UNITED STATES—George H.W. Bush, the 41st President of the United States and internationally respected political leader passed away on Friday November 30, at the age of 94.

While Mr. Bush is remembered by Americans for his role as commander in chief, his legacy extends beyond the Oval Office.

Prior to holding office as President of the United States of America from 1989 to 1993, in 1938, he attended Phillips Academy in Andover, Massachusetts where he held a number of leadership positions in academic and athletic settings.

In December 1941, Bush enlisted in the U.S. Navy on his 18th birthday. He trained as a naval aviator and after 10 months of training, he became an ensign in the United States Naval Reserve at the Naval Air Station in Corpus Christi, Texas just days before turning 19. He became the youngest naval aviator to that date. A year later, he became a member of Air Group 51, a task force that was victorious in the Battle of the Philippine Sea, one of the largest air battles of WWII.

That same year, Bush was promoted to junior grade lieutenant and piloted one of four Grumman TBM Avengers that attacked Japanese forces. On one of these missions, the team encountered extreme return fire from the Japanese and Bush’s engine was hit and caught fire. He completed his attack and ejected himself from the aircraft, landing safely in the ocean below and awaited a submarine to rescue him. In a letter written to his parents he wrote, “I turned the plane up an attitude so as to take the pressure off the back hatch so the boys could get out. After that I straightened up and started to get out myself.” He was awarded a Distinguished Flying Cross.

A few months later, he returned home and married Barbara Pierce. Upon leaving the Navy, Bush enrolled at Yale and graduated in 1948 with a degree in economics. With his degree he headed to Texas starting first at an entry-level job at a Texas oil company.

It was in Texas that Mr. Bush first started his political career, as the leader of the Harris County Republican Committee in 1963. Three years later, he left his career in the oil industry behind to pursue a seat in Congress in a suburb of Houston. He won and was re-elected again in 1968.

Following two Senate candidate defeats, Bush aimed to become the United States ambassador for the United Nations. President Richard Nixon supported him and Bush was confirmed in 1971.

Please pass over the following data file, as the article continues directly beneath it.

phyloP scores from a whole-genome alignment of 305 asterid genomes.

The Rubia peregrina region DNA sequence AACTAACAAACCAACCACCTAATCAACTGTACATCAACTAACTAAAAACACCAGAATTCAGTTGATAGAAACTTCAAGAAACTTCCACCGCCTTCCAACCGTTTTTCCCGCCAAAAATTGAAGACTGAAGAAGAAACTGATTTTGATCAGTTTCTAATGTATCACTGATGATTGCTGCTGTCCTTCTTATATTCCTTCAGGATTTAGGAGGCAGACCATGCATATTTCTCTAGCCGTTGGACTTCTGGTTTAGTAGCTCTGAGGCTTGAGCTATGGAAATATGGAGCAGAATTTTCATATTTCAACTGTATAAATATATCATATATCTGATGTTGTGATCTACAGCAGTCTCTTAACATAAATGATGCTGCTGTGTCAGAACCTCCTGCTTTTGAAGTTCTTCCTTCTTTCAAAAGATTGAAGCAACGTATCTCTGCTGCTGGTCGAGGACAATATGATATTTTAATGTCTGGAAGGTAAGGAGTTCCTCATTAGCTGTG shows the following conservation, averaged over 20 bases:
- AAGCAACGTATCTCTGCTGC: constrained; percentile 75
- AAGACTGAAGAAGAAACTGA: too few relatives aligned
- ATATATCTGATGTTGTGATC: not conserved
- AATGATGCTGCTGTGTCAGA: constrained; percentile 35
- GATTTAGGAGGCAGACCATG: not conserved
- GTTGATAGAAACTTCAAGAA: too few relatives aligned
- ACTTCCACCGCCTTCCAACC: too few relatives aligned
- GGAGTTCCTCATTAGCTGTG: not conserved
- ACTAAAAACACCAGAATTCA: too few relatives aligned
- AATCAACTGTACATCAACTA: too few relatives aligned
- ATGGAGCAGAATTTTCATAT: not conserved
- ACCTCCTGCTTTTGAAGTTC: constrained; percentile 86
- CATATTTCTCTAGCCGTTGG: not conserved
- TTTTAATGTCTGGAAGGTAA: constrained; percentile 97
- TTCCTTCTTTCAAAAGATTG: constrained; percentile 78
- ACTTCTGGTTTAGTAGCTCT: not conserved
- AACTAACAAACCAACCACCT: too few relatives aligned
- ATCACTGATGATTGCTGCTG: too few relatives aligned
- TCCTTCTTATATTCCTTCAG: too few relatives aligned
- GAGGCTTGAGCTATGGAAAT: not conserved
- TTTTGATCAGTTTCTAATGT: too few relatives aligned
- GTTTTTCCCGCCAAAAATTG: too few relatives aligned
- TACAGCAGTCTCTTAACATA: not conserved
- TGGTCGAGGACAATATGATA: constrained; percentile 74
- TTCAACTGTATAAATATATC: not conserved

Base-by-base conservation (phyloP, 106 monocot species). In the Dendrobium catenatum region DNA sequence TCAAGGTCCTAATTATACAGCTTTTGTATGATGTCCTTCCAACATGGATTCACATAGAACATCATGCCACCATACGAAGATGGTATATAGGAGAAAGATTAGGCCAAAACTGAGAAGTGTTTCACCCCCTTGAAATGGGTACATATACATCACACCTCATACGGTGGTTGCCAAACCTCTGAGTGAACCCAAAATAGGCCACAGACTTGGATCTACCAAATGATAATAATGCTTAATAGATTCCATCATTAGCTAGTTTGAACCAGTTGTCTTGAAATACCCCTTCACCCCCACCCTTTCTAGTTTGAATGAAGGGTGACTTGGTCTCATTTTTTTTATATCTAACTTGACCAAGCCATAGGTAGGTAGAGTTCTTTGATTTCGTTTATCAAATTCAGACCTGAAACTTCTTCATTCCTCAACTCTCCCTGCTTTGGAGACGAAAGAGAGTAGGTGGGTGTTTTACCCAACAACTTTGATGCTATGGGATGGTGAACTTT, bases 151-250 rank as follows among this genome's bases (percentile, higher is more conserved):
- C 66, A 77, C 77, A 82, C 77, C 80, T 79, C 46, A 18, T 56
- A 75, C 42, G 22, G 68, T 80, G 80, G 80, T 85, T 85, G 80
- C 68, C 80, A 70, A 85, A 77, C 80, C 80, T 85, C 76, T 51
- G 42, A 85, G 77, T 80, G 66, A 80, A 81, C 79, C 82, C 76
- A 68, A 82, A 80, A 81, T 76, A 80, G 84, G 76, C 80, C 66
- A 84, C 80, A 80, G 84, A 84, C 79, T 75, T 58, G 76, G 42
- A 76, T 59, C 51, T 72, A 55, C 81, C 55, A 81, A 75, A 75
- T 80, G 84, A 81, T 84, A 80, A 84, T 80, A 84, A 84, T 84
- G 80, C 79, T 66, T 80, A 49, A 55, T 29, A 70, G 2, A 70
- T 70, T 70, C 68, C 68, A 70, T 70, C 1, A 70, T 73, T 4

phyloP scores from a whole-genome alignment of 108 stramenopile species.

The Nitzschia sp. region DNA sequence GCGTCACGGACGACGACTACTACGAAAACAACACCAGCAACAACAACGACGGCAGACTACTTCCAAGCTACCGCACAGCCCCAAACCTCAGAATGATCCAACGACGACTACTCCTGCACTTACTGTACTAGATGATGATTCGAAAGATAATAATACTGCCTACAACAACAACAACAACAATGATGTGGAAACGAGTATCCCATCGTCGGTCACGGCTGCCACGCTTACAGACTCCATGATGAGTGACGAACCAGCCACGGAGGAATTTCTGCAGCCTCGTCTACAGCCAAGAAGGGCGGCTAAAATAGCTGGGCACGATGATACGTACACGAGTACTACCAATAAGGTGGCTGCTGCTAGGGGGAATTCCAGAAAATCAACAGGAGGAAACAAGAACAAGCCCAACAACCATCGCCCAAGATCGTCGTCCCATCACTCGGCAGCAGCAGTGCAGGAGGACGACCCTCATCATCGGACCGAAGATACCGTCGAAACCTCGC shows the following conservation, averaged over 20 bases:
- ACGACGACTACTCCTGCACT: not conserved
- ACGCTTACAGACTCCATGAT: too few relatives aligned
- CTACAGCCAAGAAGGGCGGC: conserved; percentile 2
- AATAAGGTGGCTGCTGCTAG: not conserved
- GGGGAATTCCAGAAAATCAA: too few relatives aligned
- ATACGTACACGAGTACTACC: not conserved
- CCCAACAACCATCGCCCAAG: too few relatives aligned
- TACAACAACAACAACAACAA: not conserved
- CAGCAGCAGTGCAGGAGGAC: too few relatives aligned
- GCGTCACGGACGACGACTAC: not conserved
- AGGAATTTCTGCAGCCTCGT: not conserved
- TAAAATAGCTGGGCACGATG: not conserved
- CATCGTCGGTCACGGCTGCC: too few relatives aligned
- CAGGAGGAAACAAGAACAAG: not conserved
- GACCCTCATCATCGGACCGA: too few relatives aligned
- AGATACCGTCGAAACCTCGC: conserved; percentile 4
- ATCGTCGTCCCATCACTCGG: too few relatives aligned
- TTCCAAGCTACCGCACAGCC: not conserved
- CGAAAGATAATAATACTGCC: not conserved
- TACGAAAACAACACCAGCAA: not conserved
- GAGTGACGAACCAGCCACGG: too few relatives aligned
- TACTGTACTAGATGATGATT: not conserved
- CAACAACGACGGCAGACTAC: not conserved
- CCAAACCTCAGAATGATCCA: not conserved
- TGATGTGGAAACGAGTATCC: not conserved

His political career had a rocky start with the United Nations and the Watergate scandal that upset the Nixon administration. In the face of Nixon’s resignation, Bush traveled to China to serve as the unofficial ambassador to repair diplomatic relations.

In 1976, U.S. President Gerald Ford summoned Bush back to the United States to lead the CIA. In the wake of Watergate scandal, Bush reinstated morals and values back in the CIA. A year later, he returned to Texas and commenced a campaign for President of the United States. Bush positioned himself for the vice-presidency, where in November 1980, the Ronald Reagan-Bush ticket won the election.

Bush focused on a campaign for U.S. President after Reagan completed his two terms. In January 1989, George H.W. Bush became the 41st President of the United States. During his four year term, he led the U.S. through the end of the Cold War, conflict with Panama and China, and the domestic economic crisis. He negotiated the Americans With Disabilities Act, signed the Strategic Arms Reduction Treaty, and doubled the size of the United States presence in the Persian Gulf.

Economic turmoil dominated the end of Bush’s presidency. Following his loss to Bill Clinton, Bush returned to Texas where he would continue an active lifestyle both in the public eye and with his family. His son, George W. Bush would go on to become the 43rd president of the United States after being elected in 2000.

George H.W. Bush is survived by his five children, 17 grandchildren and 8 great-grandchildren, and two siblings. He is proceeded in death by his Barbara, his wife of 73 years, who passed away in April 2018.

“America is never wholly herself unless she is engaged in high moral principle. We as a people have such a purpose today. It is to make kinder the face of the nation and gentler the face of the world,” said Bush during his inauguration speech in 1989 to the American public.